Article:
The Dudleyz took their extreme reputation to a whole new level in WWE during a monumental feud with The Hardy Boyz and Edge & Christian. What began as a triple threat ladder match at WrestleMania 2000 evolved into the first TLC match later that year at SummerSlam.
The crowning moment for the trio, however, may have come at WrestleMania X-Seven in 2001 in their triple threat TLC rematch.
"Talking to Edge and Christian, it's just amazing that we did those TLC matches 15 years ago and people are still talking about it as if it were yesterday," D-Von said. "We created so much history with those matches and each time we did it, we made them better. To be able to go into WrestleMania and steal the show two years in a row with so many great names on the card, it's just a testament to how great those matches were and how legendary."
Bubba Ray distinctly remembers standing behind the curtain at the Houston Astrodome, moments before the WrestleMania X-Seven match. After finding out their match had been shortened from 25 to 15 minutes, he delivered a memorable speech which featured advice he expects to heed during April's HOF induction.
"I turned to the rest of the guys and said, 'No matter what, when you go out on that stage, take a second to smell the roses because we belong here,'" Bubba Ray said. "That's what I'm going to do. I'm going to take a second to smell those roses because I'm quite proud of the accomplishments of two guys that nobody thought would ever get there."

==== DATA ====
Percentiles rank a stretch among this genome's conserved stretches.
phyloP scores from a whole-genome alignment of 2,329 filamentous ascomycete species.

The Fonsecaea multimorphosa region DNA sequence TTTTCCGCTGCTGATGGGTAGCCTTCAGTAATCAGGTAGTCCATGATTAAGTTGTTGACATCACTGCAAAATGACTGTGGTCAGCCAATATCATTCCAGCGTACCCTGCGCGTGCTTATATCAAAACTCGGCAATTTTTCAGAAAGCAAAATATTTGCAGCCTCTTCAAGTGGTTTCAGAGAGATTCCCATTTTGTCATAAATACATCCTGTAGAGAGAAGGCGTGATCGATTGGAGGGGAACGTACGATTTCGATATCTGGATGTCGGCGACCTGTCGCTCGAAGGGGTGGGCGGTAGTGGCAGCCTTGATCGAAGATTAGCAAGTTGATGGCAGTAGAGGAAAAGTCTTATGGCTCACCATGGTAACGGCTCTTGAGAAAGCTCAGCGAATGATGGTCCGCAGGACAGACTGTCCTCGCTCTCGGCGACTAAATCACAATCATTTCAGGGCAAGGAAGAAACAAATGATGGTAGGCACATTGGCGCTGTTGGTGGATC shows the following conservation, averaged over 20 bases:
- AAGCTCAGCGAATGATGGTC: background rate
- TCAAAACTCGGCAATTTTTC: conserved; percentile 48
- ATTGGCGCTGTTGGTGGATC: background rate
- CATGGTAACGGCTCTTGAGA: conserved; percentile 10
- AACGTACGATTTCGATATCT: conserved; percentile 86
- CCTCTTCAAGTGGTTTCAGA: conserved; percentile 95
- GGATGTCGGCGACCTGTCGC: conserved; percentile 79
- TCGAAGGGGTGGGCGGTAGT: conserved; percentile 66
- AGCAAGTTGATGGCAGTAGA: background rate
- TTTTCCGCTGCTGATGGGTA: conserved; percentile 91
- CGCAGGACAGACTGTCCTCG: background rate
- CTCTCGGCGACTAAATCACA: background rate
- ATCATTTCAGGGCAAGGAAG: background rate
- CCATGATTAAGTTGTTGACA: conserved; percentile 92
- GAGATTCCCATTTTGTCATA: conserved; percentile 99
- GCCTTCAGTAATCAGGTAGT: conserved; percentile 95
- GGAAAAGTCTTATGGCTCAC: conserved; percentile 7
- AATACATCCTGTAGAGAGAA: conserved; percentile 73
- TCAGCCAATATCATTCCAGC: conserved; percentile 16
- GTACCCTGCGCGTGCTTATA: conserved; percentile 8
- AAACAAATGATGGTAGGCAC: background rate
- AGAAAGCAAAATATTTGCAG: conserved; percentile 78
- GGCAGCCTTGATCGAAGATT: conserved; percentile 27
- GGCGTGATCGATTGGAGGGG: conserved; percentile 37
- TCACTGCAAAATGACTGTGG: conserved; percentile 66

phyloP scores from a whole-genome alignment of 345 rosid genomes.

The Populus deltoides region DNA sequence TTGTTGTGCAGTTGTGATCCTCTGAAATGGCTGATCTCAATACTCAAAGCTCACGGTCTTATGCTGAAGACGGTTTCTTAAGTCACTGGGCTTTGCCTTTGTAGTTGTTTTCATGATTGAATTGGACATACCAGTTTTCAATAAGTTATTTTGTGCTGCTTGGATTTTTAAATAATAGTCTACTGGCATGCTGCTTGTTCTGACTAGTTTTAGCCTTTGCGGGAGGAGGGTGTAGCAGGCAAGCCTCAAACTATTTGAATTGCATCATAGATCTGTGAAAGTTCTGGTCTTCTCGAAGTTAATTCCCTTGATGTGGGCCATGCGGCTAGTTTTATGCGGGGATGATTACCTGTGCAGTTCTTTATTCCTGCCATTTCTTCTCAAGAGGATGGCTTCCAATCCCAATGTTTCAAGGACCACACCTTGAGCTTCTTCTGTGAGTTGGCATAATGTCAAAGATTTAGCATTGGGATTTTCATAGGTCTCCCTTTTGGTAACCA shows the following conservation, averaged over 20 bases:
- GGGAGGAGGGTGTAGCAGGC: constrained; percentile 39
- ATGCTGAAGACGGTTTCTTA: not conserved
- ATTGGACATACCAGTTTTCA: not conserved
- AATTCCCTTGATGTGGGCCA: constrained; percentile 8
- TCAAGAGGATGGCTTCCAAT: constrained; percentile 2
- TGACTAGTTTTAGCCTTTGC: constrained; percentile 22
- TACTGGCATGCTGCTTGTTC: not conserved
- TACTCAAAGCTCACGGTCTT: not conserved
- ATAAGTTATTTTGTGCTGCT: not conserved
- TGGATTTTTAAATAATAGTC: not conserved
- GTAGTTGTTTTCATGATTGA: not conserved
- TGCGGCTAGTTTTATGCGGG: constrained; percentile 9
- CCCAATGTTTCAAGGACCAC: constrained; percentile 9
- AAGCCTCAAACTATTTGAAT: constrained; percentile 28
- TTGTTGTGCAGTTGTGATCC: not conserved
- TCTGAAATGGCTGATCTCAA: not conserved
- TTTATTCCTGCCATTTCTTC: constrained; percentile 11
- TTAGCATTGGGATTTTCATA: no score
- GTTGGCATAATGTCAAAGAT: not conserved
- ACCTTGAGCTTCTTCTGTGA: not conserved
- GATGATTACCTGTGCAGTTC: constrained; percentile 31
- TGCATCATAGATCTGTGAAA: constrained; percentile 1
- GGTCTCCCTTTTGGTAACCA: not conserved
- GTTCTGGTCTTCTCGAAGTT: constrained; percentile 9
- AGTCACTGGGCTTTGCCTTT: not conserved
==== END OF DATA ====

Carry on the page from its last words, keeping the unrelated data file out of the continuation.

After leaving WWE in 2005, the Dudley Boyz enjoyed a near-decade run in TNA as Team 3D (and later in the faction Aces & Eights) before embarking on a two-year victory lap with WWE in 2015. But despite their consistent success from the indies to the brightest stage, it's difficult to mention Bubba Ray and D-Von and not immediately think of ECW.
Although there have been other ECW alumni to be inducted to the WWE Hall of Fame -- from Steve Austin and Mick Foley to Terry Funk -- The Dudley Boyz represent the first homegrown talent to get the call. It's a distinction they couldn't be more proud to have on their plaque.
"It probably means more to me than anything else," Bubba Ray said. "Yes, going into the WWE Hall of Fame is cool, but being the first original act ever created in ECW is really a big deal. ECW meant so much to us and it meant so much to wrestling fans. To me, it's a great honor to represent a company that revolutionized and changed the wrestling business."
"I don't think anyone out there can deny that the Attitude Era wasn't an influence of ECW," D-Von said.
"There is a reason why people still chant 'E-C-W,'" Bubba Ray added. "They don't chant [for] WCW, NWA or AWA, they chant 'E-C-W' because it's a product and a promotion that gave them what they want and did it their way. That's how me and D-Von did it; we did it our way. I'm not talking about the Frank Sinatra version of 'My Way,' I'm talking about the Sex Pistols version of 'My Way.'"